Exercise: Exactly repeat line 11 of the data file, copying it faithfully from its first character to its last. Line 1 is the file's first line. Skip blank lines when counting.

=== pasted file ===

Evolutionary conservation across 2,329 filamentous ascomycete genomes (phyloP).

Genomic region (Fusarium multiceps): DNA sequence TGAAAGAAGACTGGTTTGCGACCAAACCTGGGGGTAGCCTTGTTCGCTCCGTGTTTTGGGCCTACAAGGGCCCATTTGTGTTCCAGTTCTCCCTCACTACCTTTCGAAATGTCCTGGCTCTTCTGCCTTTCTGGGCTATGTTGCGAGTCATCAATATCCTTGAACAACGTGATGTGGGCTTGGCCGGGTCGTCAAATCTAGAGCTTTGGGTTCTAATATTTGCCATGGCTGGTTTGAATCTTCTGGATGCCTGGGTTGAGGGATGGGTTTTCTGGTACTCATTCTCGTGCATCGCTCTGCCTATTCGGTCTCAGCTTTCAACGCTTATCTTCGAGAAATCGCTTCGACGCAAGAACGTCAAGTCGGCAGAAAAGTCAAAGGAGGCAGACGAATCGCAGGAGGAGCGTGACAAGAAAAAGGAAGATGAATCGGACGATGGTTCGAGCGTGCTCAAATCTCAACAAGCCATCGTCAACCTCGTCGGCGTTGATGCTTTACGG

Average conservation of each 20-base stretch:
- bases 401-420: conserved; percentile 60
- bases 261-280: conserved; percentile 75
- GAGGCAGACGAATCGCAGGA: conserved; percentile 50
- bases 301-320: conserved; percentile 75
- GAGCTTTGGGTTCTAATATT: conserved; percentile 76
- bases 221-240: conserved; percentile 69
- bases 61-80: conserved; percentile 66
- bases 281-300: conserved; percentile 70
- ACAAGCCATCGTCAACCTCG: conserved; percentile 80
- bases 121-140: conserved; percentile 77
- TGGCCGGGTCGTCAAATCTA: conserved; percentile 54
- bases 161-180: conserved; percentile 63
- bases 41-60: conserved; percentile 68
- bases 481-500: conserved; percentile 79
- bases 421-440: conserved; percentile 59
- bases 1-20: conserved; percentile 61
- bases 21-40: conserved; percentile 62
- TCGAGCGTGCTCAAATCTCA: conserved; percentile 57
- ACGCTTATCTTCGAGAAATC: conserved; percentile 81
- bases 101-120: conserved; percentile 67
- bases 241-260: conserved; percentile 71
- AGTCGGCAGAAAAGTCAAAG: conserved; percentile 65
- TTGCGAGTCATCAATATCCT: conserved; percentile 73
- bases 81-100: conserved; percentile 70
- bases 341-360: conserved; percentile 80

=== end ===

- bases 281-300: conserved; percentile 70